- What other names is Cassava known by?
- What is Cassava?
- How does Cassava work?
- Are there safety concerns?
- Are there any interactions with medications?
- Dosing considerations for Cassava.
Brazilian Arrowroot, Cassave, Kassava, Kassave, Mandioca, Manihot esculenta, Manioc, Manioc Tapioca, Manioca, Maniok, Maniokki, Tapioca, Tapioca Plant, Yuca.
Cassava is a root vegetable. People use the root to make medicine.
Cassava root and leaves are eaten as food. The nutritional value of cassava is similar to a potato. However, cassava contains chemicals called cyanogenic glycosides. These chemicals can release cyanide in the body. Cassava must be prepared correctly before eating to prevent cyanide poisoning.
Insufficient Evidence to Rate Effectiveness for...
- Dehydration due to diarrhea. Cassava salt solutions can be taken by children by mouth to treat mild to moderate dehydration caused by diarrhea. However, severe dehydration due to diarrhea causes low levels of electrolytes. Cassava salt solutions do not contain a significant amount of electrolytes. Therefore, these solutions do not seem suitable for treating severe dehydration due to diarrhea.
- To induce labor.
- Other conditions.
Cassava seems to help reduce diarrhea in children who are dehydrated due to diarrhea. However, it doesn't seem to restore lost electrolytes. Cassava might be toxic to cancer cells due to its cyanide content.
Cassava is LIKELY SAFE for most people when eaten occasionally in normal food amounts if prepared properly.
Cassava is POSSIBLY UNSAFE when eaten occasionally in normal food amounts if prepared improperly. Cassava that is prepared improperly may contain chemicals called cyanogenic glycosides. These chemicals are converted to cyanide in the body when eaten. This may cause cyanide poisoning and lead to certain paralysis conditions.
Raw or improperly prepared cassava is LIKELY UNSAFE when eaten on a regular basis. Regularly eating raw or improperly prepared cassava, especially as part of a low-protein diet, significantly increases the risk of cyanide poisoning.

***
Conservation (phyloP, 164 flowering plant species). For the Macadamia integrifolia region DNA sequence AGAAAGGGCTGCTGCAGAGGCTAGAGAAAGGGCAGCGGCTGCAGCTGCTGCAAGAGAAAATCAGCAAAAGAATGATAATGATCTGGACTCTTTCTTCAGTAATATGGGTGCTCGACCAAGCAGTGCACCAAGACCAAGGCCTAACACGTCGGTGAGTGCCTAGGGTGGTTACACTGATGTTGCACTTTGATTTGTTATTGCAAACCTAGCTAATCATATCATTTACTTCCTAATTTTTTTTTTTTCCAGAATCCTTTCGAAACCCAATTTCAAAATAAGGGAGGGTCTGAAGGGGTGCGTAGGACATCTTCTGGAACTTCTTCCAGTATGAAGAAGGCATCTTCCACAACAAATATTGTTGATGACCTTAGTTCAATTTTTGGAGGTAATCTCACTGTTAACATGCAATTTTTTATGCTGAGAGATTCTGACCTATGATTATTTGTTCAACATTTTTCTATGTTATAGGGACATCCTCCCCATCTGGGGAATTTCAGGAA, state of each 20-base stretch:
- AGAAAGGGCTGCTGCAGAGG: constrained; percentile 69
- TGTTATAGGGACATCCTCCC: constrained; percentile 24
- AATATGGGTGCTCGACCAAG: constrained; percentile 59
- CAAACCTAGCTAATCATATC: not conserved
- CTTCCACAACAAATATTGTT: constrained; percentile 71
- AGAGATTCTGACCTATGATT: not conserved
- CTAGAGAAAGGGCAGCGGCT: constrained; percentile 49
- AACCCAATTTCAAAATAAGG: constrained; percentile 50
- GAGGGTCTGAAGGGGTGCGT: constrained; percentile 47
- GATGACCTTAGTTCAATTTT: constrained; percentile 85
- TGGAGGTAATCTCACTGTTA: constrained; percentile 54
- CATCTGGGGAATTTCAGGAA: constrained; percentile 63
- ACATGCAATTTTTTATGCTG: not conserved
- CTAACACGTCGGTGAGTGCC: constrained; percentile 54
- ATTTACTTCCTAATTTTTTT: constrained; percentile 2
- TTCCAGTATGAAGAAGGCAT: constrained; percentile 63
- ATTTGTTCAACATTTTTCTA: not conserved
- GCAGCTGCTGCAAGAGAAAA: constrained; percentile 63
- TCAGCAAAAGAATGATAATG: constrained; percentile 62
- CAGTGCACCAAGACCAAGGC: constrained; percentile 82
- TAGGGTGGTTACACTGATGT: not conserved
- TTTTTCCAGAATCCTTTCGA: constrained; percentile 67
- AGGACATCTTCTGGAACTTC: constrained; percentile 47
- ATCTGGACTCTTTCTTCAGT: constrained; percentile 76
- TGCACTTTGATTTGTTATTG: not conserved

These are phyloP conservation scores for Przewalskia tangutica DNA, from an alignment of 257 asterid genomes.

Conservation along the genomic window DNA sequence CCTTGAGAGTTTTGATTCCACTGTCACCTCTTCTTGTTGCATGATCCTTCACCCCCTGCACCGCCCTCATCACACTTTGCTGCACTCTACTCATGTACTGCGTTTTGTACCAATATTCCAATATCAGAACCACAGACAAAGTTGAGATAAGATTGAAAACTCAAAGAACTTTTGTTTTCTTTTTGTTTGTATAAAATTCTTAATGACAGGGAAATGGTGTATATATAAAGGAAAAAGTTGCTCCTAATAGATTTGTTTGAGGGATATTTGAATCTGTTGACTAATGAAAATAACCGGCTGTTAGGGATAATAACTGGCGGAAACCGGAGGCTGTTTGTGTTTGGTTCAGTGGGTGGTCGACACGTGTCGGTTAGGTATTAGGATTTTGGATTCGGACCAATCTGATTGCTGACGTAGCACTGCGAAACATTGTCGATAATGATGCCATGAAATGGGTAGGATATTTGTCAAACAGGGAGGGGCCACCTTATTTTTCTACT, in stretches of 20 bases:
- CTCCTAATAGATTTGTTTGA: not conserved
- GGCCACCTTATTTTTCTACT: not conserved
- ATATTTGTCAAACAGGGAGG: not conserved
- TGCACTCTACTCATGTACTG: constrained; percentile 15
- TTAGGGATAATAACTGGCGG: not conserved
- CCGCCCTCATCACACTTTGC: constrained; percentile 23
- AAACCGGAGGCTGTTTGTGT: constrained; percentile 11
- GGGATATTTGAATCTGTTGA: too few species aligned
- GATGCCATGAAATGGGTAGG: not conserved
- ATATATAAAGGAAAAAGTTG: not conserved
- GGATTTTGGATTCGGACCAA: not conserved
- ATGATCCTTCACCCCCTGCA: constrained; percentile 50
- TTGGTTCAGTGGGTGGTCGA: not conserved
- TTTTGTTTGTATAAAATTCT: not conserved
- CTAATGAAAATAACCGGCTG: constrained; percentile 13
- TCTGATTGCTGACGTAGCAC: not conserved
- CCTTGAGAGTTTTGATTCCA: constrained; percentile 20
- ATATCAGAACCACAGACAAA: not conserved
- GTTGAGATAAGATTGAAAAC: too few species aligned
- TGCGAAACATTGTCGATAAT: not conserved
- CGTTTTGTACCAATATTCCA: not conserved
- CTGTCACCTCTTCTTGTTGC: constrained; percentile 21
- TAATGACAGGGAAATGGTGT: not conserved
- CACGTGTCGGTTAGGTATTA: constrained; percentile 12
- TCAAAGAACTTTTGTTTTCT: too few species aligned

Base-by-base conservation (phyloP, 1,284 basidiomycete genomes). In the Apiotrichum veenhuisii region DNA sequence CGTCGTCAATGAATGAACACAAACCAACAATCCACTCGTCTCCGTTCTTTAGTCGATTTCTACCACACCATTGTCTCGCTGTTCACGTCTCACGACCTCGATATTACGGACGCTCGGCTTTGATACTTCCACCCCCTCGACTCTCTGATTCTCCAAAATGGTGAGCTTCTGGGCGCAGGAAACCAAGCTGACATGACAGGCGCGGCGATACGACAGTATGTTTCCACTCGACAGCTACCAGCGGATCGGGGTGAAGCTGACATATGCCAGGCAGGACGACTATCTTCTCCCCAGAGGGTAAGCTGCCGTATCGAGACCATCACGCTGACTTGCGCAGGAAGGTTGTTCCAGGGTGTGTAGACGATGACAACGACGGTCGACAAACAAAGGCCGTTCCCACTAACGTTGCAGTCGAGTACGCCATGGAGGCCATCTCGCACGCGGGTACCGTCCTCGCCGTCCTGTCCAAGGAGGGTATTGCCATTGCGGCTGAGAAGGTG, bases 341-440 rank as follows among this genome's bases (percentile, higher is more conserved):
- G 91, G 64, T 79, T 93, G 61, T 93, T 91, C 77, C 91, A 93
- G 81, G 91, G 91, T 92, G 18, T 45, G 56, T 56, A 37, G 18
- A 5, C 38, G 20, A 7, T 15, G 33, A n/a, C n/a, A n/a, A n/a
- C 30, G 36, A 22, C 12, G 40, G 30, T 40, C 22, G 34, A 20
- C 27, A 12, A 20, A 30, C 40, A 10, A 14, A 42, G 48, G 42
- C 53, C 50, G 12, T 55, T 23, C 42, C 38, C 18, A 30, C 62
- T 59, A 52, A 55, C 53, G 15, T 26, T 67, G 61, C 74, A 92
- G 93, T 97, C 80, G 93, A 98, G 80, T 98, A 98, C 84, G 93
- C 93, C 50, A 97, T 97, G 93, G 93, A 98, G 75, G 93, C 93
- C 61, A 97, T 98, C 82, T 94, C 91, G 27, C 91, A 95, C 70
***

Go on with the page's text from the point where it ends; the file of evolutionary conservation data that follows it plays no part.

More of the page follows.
There isn't enough information to know if cassava is safe to use as a medicine in adults.
Special Precautions & Warnings:Pregnancy and breast-feeding: It's LIKELY UNSAFE to eat cassava regularly as part of the diet if you are pregnant. It might also cause birth defects. It is also LIKELY UNSAFE to insert cassava into the vagina. It might cause the uterus to contract. This might cause a miscarriage.
Children: Cassava is POSSIBLY SAFE for children when given by mouth as a solution for rehydrating. Cassava is LIKELY UNSAFE when eaten regularly as a food in large amounts. Children who eat large amounts of cassava are at an increased risk of exposure to chemicals in cassava that can cause paralysis conditions. These chemicals are more likely to affect children than adults.
Iodine deficiency: Cassava might lower the amount of iodine absorbed by the body. In people who already have low levels of iodine, eating cassava might make this condition worse. Thyroid disease. Eating cassava might lower levels of thyroid hormones. In people with thyroid disease, especially those needing to use thyroid hormone replacement therapy, eating cassava might make this condition worse.
Thyroid disease: Eating cassava might lower levels of thyroid hormones. In people with thyroid disease, especially those needing to use thyroid hormone replacement therapy, eating cassava might make this condition worse.
Thyroid hormoneInteraction Rating: Moderate Be cautious with this combination.Talk with your health provider.
The body naturally produces thyroid hormones. Cassava might decrease thyroid hormone levels. Taking cassava with thyroid hormone pills might decrease the effects and side effects of thyroid hormone.
The appropriate dose of cassava depends on several factors such as the user's age, health, and several other conditions. At this time, there is not enough scientific information to determine an appropriate range of doses for cassava. Keep in mind that natural products are not always necessarily safe and dosages can be important. Be sure to follow relevant directions on product labels and consult your pharmacist or physician or other healthcare professional before using.
Natural Medicines Comprehensive Database rates effectiveness based on scientific evidence according to the following scale: Effective, Likely Effective, Possibly Effective, Possibly Ineffective, Likely Ineffective, and Insufficient Evidence to Rate (detailed description of each of the ratings).
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